Gangri Tours


Bhutan boasts one of the world’s most abundant collections of orchids, with a total of 369 species. Among these, 82 are exclusive to this mountainous kingdom. Recently, two orchid species, Vanda griffithi and Vanda bicolour, which had been considered almost mythical and hadn’t been sighted for 150 years, were rediscovered.

In Bhutanese cuisine, the orchid species known as Cymbidium hookerianum, locally referred to as Ola Choto, is considered a culinary delicacy. Out of the 369 orchid species, sixteen are currently classified as threatened, and nine of them are found only in Bhutan.

The pioneering initiative in the conservation of wild orchids began with the establishment of the Tse-rim Orchid Sanctuary located in Rimchu, Punakha. Bhutan’s forests have remained largely unchanged for over a century and a half, preserving the country’s rich orchid diversity. This unique and well-preserved orchid wealth is highly coveted in the international orchid trade.



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Duration: 12 Nights/13 Days
Entry/exit: Paro Airport
Season: Year around
Places of visit: Thimphu, Paro, Punakha & Wangdue, Phobjikha, Trongsa, Bumthang

Detail Itinerary

Arriving in the Kingdom of Bhutan, you’ll be treated to a spectacular aerial view of the world’s highest peaks, including Mt Everest and Kanchenjunga, revered by the Bhutanese as the “Abode of the Gods.” Your heart-pounding descent onto the narrow strip of land at Paro International Airport is an adrenaline rush. Upon arrival, your tour guide will welcome you. After lunch, your itinerary includes visits to the ancient Ta Dzong, housing the National Museum, Paro Rinpung Dzong, and the historic Drukgyal Dzong ruins. On your way back to Paro, a visit to a carpet weaving factory offers an opportunity to interact with weavers. Your day ends with an overnight stay in Paro.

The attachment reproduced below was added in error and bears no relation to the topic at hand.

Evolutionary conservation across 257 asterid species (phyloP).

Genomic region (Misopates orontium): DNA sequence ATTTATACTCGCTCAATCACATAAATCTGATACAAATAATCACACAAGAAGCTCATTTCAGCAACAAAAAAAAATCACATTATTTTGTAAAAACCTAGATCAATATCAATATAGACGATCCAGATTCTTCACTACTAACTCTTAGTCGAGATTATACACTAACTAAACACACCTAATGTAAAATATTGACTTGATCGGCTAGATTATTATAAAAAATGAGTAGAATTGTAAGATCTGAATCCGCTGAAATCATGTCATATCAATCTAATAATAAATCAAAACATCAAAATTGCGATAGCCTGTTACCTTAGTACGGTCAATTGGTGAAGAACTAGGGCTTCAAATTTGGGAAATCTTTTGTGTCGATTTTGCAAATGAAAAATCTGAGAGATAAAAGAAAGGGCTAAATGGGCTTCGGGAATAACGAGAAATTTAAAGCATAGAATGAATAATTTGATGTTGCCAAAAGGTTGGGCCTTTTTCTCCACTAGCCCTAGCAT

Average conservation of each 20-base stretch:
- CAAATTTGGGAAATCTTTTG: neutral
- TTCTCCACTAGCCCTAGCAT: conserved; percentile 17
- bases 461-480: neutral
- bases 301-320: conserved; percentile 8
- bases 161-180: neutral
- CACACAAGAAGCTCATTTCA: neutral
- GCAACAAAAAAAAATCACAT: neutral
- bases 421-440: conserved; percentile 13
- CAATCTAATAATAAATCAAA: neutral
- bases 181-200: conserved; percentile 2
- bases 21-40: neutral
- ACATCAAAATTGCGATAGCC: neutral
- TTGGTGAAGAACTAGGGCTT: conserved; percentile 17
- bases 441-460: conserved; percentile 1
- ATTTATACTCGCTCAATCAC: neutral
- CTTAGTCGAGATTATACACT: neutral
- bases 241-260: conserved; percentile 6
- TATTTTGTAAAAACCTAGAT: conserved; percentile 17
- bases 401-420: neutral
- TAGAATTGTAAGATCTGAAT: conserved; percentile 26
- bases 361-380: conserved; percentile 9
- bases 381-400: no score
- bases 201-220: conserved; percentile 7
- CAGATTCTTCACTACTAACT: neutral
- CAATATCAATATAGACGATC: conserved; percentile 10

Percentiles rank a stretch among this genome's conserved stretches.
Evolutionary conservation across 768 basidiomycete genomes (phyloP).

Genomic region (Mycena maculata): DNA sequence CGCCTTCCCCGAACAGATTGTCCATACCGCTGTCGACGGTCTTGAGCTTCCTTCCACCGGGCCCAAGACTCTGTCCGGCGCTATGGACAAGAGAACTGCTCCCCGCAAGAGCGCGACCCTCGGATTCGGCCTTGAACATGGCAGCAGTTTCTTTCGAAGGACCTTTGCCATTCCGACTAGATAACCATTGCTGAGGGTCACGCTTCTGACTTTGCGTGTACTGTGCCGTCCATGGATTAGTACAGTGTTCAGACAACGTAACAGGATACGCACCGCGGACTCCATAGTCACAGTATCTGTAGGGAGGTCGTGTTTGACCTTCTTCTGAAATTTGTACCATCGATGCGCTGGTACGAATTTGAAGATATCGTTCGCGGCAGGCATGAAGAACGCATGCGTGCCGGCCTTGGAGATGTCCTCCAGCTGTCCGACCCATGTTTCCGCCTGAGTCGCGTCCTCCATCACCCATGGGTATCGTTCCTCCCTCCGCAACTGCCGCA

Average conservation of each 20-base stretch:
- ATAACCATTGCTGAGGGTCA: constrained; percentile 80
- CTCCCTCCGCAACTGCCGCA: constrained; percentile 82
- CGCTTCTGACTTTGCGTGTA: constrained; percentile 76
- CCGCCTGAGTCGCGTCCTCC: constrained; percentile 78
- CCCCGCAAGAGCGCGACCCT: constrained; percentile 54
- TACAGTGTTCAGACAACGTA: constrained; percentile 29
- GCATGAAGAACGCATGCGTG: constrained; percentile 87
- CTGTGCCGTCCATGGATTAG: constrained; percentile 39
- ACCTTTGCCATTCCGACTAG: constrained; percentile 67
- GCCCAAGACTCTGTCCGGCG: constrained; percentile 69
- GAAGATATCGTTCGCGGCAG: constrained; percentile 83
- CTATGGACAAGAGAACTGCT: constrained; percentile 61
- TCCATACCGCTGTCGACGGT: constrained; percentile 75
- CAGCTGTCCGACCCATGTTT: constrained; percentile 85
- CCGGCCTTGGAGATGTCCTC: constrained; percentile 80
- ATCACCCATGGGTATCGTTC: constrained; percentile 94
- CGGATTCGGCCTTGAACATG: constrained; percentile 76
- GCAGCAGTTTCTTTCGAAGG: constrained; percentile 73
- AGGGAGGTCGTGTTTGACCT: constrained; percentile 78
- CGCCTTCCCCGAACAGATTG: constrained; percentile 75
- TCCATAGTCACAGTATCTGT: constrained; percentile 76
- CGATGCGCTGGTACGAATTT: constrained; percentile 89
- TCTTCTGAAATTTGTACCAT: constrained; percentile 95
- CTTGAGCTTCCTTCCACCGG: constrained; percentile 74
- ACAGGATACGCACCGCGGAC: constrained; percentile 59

After breakfast drive to Haa valley. The drive is a gentle uphill climb through forests of blue pine, fir, oak and rhododendrons till the Chelela Pass (3,900m). You can explorethe area around the pass for orchids and alpine flowers. After picnic lunch at the pass, walk down towards Haa Valley through the ancient trail looking for orchids. With less than 10% of visitors making it to this district, the isolated Haa valley lies southwest of Paro valley. It is a picturesque valley that is ideal for mountain biking and hiking. Overnight homestay at Haa.

On the way to Thimphu, you will visit Lhakhang Karpo and Lhakhang Nagpo built in the 7th century. We will also visit Wangchulo Dzong built in 1895. We will stop for lunch at the Wangsisna Heritage Home, a traditional Bhutanese house which was home to the 19th Druk Desi (Deb Raja) Druk Tenzin and built before the 17th century. Lunch will be served in earthen clay pots. We will also visit the nunnery at Wangsisna. After lunch, we will drive to the capital city, Thimphu. In the evening you can either relax at the hotel or take a stroll in the city.